The Short Story “The Lesson” by Toni Cade Bambara
Toni Cade Bambara’s “The Lesson” is a short story, written in 1972 and published as a part of a collection called “Gorilla, My Love”. The story is told from the point of view of a black girl in a poor neighborhood. The story touches on the themes of childhood, social justice, poverty, inequality, and race. There is much value in understanding systemic issues. From a realization of underlying injustice, comes the opportunity for growth and improvement of the entire nation. The short story, in its plot, emphasizes a need to educate children about systematic problems, while also reinforcing the existence of such issues in the modern age. Written in the 70’s, its message still resonates strongly in today’s world. Using an understandable and straightforward example, Bambara teaches the readers about the central role social inequality has in American society, and teaching this to children is vital.
The story centers on the theme of understanding injustice. Seeing the way Ms. Moore’s lesson changes the children’s outlook shows the audience why educating kids about social issues is important. The story is told from the point of view of Sylvia, who is one of the neighborhood children (Bambara, 1986). As a young black girl at the time, she lives in an area with poor education, which is stated at the start of the story. Ms. Moore a university graduate, who “moved on our block with nappy hair and proper speech and no makeup” takes it upon herself to take the children on a trip (Bambara, 1986). The narrator, along with other kids, is poorly educated and unaware of the many things in life. They dislike Ms. Moore’s efforts to teach them, and consider her boring “I’m really hating this nappy-head bitch and her goddamn college degree” (Bambara, 1986). Moore took it upon herself to help children better understand the concepts of racial inequality and poverty within their community. As a part of their trip, the children visit a toy store in a rich area of Manhattan. The prices in the store shock children, many of whom struggle to comprehend the financial disparity. However, by the end of the trip, the neighborhood kids end up realizing what poverty means, and how they are different from many white children. Ms. Moore emphasizes the role of one’s birthplace and family in their identity, which is also one of the ways to understand systematic injustice.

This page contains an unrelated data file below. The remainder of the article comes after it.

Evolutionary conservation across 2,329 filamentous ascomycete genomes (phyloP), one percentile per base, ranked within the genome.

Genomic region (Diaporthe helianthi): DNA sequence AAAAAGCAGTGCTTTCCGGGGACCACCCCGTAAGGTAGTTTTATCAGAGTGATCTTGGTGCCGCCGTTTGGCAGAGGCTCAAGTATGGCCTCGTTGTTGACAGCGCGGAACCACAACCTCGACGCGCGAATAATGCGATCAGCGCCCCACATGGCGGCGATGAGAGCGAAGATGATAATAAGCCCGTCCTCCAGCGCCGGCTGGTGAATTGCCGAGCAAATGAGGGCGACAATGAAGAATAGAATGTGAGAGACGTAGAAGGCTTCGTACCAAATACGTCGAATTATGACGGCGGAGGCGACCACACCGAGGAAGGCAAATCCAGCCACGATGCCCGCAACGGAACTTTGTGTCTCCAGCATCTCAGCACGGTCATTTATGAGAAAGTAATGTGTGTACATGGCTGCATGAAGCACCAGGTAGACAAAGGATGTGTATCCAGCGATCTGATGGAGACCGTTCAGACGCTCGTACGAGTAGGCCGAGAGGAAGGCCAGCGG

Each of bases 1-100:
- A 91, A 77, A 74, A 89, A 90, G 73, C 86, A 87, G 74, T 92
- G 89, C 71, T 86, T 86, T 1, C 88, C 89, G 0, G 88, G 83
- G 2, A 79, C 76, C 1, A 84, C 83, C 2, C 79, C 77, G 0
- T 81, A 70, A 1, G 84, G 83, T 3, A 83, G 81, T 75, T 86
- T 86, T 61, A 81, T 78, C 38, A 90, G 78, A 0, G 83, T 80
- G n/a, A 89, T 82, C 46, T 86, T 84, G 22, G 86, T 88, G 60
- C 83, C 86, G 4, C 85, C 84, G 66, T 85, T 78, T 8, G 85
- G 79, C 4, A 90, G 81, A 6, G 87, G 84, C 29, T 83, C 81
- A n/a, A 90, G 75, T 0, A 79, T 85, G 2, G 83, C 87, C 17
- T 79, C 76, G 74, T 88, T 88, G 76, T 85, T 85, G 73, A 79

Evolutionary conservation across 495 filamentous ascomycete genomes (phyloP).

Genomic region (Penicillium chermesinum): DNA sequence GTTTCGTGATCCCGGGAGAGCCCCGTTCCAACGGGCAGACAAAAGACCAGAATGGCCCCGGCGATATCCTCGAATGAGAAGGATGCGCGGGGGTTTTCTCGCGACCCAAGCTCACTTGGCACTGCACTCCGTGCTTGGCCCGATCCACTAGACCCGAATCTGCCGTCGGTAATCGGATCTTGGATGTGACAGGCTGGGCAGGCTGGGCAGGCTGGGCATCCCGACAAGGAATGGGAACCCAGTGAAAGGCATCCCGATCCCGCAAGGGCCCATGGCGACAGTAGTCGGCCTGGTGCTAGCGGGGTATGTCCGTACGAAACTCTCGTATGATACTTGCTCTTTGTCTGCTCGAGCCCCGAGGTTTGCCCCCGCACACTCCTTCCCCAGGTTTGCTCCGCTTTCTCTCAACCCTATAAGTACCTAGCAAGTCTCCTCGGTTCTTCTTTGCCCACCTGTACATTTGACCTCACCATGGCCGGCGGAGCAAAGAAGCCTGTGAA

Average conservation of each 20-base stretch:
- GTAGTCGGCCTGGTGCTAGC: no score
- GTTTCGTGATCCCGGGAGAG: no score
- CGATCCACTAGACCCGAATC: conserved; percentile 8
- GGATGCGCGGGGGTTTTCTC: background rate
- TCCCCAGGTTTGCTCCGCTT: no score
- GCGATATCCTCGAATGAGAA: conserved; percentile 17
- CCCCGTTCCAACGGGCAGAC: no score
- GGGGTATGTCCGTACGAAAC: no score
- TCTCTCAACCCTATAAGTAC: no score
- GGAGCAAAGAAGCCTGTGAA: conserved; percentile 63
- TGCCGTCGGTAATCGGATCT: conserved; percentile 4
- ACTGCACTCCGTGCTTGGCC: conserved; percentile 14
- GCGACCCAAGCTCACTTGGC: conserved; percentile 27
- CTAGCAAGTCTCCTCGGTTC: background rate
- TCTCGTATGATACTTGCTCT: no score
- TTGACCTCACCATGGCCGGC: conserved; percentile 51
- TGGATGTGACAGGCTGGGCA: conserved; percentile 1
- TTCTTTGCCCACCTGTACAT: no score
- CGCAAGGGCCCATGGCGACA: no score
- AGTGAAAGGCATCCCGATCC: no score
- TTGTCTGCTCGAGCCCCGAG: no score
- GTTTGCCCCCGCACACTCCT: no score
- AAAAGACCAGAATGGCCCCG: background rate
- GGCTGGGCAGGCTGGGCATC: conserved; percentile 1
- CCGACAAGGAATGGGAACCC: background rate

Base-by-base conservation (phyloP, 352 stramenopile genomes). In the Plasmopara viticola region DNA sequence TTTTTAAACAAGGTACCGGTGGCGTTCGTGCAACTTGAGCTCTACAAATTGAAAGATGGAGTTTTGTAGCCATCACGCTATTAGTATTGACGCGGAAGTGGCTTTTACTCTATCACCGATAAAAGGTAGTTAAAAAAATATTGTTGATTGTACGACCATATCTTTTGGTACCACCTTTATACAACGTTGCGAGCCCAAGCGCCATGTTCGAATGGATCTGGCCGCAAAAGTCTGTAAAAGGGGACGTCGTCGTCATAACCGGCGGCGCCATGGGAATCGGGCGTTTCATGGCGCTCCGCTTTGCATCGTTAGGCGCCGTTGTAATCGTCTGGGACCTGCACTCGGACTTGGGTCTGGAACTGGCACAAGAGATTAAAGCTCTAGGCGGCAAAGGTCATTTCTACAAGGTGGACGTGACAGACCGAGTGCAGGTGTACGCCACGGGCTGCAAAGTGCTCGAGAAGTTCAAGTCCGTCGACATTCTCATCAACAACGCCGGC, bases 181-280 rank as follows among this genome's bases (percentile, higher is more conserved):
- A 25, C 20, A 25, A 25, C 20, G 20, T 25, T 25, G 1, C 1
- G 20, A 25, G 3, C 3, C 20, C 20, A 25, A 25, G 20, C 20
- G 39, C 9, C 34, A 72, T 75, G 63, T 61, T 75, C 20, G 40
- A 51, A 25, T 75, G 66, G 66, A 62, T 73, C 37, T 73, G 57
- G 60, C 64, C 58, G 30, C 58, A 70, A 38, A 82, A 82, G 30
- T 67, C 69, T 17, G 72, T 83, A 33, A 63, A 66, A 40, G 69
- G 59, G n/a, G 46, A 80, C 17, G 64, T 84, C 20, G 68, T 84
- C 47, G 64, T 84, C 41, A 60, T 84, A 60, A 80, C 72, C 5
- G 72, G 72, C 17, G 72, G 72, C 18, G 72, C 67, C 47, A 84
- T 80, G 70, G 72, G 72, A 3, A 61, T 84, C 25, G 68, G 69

Messages of the story are built as both an introduction, and a stepping stone towards examining the American society. It is a mirrored look into how many black families had to struggle for survival while their white counterparts enjoyed fruits of the industrial age. Systematic inequality does not disappear after simple sweeping changes in legislation, neither does it stop existing if people are considered equal by law. A more complex understanding of society helps both children and future adults alike to improve the world. Making better personal decisions, pushing for change, or critically viewing the inherent systems of social order are all skills that “lessons” similar to Ms. Moore’s can teach.
In order to ensure that the new generations are able to live in the quickly growing world and overcome adversity, it is necessary to teach them appropriately. “The Lesson” is a story that shows an example of this and acts as a tool of enlightenment. Furthermore, it also highlights some of the more pressing emergent problems of the time it was written in. A deep engagement with the subject of income inequality is beneficial both for one’s mental and social growth.
Bambara, T. C. (1986). Gorilla, my love. The Women’s Press.